While his hatred of the Clintons animated his work during the 1990s, during the Obama era, Brown has smoothly transitioned his brand of smear-mongering to the current president. Prior to the 2008 election, Brown sought to discredit Obama as weak on crime and terrorism, releasing an ad claiming Obama “was enrolled in school as a Muslim while living in Indonesia.” Brown, like a few others on this list, is convinced the current president “is a Muslim” that “hates Christianity” and has a "forged" birth certificate.
He recently joined the board of a super PAC with fellow conspiracy theorists Joseph Farah and Jerome Corsi from WND.
The Right-Wing Investigator Too Unethical For Newt Gingrich
While there is no shortage of people on the right who have forged lucrative careers in politics and media solely based on their willingness to forward absurd smears of the Clintons, Republican activist David Bossie's lack of standards has actually landed him in hot water. In 1998, Bossie was criticized by then-Speaker of the House Newt Gingrich and ousted as chief investigator for the House Committee on Oversight and Government Reform after he was involved in leaking selectively edited transcripts of former Associate Attorney General Webster Hubbell's prison conversations, excluding comments by Hubbell explaining that Hillary had done nothing wrong.
Leaking faulty information to the press during the Clinton years was one of Bossie's defining traits during the Clinton years -- as Democratic stategist James Carville put it, “He made collective fools out of about 80 percent of the national press corps.” Bossie and fellow listmate Floyd Brown's tactics were so shady during the 1992 presidential campaign that George H.W. Bush filed an FEC complaint against their group to distance his campaign from their sleaze.
Since 2001, Bossie has been president of Citizens United, the conservative group that regularly releases shoddy “documentaries” smearing Democrats and progressives. Bossie has been on Fox News as recently as last month, so his presence on the network during a potential Clinton run is all but inevitable.
The Former Newsweek Editor Turned Clownish Fabulist
Former Newsweek and New York Times Magazine editor Ed Klein has spent much of the past decade publishing gossipy, error-laden books about Democratic politicians. His 2005 book about Hillary Clinton, The Truth About Hillary, was so odious it earned heavy condemnations from conservative writers like NY Post columnist John Podhoretz, who labeled it “one of the most sordid volumes I've ever waded through.” Klein earned that distinction by, among other things, suggesting that Hillary is a secret lesbian and that Chelsea Clinton was conceived when Bill raped Hillary (to say nothing of the numerous lazy factual errors in the book).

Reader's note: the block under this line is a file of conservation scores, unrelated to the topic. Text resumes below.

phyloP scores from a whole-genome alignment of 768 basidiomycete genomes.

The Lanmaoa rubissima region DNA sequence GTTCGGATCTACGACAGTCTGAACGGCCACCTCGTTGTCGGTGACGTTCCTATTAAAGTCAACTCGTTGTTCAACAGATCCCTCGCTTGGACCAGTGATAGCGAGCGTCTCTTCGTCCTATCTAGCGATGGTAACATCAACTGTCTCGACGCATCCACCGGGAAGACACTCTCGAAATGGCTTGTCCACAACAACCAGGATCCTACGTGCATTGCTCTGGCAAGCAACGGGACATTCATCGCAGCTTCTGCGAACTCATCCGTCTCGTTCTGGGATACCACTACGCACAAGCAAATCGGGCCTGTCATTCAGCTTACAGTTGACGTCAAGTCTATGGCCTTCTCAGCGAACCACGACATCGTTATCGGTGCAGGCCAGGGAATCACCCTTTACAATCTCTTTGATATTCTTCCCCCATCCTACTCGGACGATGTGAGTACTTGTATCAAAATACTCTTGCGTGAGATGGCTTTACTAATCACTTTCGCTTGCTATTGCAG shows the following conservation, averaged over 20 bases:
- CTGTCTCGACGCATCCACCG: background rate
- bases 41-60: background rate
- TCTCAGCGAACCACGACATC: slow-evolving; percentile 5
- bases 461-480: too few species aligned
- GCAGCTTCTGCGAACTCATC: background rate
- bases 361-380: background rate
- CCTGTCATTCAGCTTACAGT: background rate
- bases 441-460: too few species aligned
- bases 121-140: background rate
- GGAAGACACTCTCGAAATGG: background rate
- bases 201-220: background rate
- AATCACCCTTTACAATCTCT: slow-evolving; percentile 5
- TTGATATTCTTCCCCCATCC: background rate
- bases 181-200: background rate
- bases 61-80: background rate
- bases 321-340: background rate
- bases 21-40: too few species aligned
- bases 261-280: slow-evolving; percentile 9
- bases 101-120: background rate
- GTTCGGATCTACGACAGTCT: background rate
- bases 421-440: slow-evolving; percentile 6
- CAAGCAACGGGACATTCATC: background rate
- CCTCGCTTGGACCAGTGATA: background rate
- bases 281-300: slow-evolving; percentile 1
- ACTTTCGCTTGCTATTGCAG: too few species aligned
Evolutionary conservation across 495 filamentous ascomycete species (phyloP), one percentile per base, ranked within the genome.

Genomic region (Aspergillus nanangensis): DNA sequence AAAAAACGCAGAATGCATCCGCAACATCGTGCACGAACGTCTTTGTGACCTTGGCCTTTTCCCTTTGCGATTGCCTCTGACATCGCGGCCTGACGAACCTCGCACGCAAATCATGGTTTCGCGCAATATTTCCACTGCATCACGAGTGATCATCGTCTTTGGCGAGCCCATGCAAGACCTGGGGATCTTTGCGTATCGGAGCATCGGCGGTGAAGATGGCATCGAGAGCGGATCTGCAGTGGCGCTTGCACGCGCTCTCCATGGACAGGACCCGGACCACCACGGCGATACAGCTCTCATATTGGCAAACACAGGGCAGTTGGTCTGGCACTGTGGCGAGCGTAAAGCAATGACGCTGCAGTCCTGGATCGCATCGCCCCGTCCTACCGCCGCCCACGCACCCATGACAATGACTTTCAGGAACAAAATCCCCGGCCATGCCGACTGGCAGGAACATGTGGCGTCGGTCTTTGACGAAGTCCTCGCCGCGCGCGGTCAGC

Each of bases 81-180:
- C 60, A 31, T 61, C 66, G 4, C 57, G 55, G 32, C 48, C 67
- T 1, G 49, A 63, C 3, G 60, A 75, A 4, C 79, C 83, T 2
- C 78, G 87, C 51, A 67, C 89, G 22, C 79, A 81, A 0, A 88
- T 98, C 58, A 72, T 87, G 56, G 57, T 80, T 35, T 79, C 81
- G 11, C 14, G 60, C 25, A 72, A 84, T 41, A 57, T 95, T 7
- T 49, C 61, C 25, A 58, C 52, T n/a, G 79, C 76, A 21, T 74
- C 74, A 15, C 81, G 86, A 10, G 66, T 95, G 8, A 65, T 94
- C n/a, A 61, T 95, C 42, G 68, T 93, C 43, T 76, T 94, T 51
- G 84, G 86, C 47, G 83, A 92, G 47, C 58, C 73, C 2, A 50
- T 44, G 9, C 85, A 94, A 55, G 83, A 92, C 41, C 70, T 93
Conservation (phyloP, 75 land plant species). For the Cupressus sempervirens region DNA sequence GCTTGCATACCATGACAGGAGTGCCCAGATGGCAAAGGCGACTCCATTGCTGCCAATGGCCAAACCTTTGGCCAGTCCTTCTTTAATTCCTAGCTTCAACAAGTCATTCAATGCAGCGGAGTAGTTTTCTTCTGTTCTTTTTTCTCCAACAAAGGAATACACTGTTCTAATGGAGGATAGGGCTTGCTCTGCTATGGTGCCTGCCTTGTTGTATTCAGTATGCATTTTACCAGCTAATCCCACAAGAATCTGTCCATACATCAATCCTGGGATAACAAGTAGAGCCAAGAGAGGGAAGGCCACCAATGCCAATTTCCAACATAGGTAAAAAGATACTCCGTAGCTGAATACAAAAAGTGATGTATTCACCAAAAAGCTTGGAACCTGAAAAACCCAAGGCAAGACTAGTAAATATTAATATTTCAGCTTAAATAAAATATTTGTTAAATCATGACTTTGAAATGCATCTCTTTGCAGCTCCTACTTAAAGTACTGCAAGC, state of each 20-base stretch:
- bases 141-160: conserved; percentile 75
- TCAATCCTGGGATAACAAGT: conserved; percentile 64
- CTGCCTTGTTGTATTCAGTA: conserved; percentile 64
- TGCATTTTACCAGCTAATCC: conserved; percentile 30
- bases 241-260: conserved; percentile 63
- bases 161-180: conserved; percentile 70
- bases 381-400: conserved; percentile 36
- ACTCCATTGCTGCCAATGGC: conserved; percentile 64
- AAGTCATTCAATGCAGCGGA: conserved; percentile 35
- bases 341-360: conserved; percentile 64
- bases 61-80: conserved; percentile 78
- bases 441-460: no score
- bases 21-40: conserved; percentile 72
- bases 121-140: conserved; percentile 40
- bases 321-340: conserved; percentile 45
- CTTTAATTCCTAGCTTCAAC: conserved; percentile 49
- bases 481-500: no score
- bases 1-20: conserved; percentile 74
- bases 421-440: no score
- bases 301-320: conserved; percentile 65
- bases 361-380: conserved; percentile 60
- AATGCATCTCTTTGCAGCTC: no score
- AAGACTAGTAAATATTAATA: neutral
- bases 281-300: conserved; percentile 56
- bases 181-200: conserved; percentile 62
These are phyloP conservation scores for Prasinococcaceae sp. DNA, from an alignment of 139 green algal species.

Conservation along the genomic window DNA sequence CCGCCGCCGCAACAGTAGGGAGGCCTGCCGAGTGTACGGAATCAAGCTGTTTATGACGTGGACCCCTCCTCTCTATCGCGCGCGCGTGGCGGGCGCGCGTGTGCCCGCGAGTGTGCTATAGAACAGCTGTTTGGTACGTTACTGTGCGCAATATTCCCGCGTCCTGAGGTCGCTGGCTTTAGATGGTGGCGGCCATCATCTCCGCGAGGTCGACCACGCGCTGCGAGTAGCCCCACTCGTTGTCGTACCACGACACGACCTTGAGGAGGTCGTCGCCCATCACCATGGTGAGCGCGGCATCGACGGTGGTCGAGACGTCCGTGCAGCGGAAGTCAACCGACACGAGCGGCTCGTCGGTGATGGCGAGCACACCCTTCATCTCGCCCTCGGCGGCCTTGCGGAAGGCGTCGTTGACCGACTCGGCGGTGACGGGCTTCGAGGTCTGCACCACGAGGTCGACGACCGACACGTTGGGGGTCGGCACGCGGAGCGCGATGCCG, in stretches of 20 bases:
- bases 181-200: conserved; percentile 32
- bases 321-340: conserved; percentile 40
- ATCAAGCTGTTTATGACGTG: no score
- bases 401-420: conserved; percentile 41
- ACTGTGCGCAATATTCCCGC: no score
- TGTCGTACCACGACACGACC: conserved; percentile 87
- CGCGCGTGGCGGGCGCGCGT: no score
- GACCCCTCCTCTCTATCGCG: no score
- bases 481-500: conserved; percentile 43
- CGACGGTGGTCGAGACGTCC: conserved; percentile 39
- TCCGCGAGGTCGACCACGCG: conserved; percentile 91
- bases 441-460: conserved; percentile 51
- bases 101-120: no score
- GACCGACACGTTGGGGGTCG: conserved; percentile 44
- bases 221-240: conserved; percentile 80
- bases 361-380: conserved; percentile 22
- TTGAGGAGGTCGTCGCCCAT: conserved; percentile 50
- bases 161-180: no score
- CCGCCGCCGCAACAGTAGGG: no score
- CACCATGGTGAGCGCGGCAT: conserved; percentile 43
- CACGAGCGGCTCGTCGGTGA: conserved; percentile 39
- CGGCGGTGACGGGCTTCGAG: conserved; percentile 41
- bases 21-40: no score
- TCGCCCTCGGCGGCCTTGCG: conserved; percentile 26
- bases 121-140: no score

His next political book was a painfully embarrassing 2010 “satirical” novel co-authored with fellow list-mate John LeBoutillier. The book rehashed countless outlandish conspiracy theories about President Obama and featured the president's foreskin as a central plot device. In 2012, Klein was heavily promoted by conservative outlets for a thinly-sourced, factually-deficient (a common theme in his work) book about President Obama called The Amateur. While Donald Trump felt that it was “the best book I've read on how Barack Obama is wrecking our country,” NY Times book reviewer Janet Maslin labeled it the product of “an inept, arrogant ideologue who maintains an absurdly high opinion of his own talents even as he blatantly fails to achieve his goals.”
The Lawyer Turned Benghazi Hoaxster
Victoria Toensing and her husband Joseph diGenova (who appeared on Fox Tuesday night) are Republican legal partners who specialize in congressional investigations. During the late 90s they were quoted or appeared on television to castigate President Clinton hundreds of times during the Monica Lewinsky scandal, leading to Rep Bill Clay (D-MO) to criticize them for “relentless self-promotion and non-stop mugging” that made them “so closely aligned with the President's critics and so personally identified with the scandal itself as to have relinquished the air of impartiality, non-partisanship, and professionalism.” They also represented Republicans under investigation and served as outside counsel for Republican congressional investigations.
More recently, Toensing has made several appearances on Fox News to promote falsehoods and conspiracies related to the 2012 attacks on diplomatic facilities in Benghazi, Libya. She represents Gregory Hicks, a State Department official who has alleged that a team in Tripoli that wanted to respond to the attacks was ordered to “stand down” (numerous investigations and testimony from several military officers including the one who was supposedly given the “stand down” order have confirmed that no such order was ever given").